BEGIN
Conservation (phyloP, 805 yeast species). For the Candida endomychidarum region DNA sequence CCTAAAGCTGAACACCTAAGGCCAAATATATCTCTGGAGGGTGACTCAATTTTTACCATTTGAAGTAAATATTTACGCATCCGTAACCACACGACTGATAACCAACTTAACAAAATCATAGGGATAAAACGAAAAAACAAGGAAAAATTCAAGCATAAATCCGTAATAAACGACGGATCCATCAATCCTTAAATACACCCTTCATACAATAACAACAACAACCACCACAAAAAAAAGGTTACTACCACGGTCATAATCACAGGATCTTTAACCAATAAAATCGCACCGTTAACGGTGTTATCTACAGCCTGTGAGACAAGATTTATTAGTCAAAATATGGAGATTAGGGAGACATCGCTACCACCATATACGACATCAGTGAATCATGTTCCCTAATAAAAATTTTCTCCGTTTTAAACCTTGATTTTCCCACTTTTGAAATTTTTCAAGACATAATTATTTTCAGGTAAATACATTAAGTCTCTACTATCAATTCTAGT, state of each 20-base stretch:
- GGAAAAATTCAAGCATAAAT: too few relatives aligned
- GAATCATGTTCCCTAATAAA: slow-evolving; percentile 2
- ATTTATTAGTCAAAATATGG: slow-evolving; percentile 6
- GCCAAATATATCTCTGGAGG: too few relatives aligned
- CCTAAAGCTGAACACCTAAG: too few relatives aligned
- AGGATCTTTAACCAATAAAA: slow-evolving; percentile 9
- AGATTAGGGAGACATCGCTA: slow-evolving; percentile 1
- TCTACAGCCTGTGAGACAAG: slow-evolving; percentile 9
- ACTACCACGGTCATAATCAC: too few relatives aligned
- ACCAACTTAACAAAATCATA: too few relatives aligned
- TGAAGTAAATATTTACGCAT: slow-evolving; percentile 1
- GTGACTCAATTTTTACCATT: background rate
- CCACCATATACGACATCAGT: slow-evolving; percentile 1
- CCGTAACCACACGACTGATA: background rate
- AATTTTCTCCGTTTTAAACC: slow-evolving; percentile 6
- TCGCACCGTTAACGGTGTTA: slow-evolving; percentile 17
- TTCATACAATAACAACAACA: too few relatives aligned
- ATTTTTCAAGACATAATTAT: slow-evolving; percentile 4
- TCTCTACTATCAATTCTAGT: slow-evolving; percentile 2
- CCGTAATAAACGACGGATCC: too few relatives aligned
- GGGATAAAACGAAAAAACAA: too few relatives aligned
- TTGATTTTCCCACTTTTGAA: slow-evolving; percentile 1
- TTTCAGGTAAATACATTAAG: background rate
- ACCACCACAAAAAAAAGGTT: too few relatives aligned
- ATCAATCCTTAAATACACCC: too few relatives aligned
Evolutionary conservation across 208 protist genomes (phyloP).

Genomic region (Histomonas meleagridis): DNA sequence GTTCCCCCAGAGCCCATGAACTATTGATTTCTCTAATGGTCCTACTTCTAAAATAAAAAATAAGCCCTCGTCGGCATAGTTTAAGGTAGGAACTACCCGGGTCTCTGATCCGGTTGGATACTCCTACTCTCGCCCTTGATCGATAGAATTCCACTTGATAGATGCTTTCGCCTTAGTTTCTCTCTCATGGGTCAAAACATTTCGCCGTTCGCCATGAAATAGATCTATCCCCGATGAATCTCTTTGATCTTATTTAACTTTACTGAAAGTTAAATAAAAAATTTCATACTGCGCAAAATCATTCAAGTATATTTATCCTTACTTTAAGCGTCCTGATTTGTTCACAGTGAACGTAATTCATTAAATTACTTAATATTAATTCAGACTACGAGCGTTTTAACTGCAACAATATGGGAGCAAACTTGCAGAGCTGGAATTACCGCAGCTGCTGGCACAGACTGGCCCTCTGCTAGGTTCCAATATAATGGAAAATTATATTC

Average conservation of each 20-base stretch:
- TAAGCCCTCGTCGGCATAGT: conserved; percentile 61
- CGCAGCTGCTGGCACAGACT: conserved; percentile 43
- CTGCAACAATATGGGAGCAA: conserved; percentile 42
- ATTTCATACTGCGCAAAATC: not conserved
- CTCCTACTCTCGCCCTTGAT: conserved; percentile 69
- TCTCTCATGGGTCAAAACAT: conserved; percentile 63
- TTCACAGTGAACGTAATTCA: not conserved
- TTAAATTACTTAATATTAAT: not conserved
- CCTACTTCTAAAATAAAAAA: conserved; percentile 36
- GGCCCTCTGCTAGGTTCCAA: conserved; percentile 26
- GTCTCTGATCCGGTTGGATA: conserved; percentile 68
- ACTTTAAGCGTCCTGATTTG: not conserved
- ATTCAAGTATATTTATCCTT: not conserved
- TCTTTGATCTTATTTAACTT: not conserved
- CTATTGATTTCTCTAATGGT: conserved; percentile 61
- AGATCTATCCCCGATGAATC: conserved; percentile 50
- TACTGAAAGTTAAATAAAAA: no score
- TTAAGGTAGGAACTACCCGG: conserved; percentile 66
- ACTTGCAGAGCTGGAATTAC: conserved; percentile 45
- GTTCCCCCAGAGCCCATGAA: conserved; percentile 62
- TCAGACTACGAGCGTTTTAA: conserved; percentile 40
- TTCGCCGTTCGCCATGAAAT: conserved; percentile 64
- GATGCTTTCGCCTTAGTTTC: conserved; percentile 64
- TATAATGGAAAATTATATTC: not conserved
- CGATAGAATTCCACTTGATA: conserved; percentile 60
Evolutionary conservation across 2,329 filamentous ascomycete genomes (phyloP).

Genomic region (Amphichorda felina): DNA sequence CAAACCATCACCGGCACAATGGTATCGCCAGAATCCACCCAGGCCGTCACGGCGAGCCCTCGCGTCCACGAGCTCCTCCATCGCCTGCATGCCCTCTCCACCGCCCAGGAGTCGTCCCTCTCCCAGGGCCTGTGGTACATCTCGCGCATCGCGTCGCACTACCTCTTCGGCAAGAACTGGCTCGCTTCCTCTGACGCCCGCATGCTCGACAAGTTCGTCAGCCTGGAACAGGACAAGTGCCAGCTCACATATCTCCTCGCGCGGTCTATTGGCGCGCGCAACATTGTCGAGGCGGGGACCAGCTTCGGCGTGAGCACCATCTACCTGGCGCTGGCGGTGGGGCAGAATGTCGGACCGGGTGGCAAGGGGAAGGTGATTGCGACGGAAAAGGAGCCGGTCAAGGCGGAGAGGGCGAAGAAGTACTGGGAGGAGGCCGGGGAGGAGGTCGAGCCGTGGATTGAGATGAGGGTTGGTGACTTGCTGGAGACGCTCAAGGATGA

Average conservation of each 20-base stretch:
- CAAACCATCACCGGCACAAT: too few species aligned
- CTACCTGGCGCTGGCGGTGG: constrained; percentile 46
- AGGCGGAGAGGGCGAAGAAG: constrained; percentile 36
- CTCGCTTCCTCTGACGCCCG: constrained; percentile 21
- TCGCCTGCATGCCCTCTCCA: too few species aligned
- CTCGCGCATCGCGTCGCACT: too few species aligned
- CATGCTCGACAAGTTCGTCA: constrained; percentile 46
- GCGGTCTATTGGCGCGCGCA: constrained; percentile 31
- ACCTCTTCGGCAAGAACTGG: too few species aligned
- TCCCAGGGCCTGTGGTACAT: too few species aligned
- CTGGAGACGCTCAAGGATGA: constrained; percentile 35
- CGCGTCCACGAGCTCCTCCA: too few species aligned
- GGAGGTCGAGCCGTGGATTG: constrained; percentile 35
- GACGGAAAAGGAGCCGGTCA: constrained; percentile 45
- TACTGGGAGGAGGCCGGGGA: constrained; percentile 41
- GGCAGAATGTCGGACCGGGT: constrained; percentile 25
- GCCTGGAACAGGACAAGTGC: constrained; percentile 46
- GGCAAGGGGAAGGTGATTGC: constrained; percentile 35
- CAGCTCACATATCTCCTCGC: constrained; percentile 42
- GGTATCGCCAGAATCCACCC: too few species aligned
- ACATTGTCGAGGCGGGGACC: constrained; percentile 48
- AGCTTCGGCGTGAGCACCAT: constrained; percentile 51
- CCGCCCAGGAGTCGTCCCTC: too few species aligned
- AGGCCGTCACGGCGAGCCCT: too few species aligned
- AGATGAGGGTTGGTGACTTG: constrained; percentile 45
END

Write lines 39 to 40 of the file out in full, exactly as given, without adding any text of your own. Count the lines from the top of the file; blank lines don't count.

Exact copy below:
- GGCCCTCTGCTAGGTTCCAA: conserved; percentile 26
- GTCTCTGATCCGGTTGGATA: conserved; percentile 68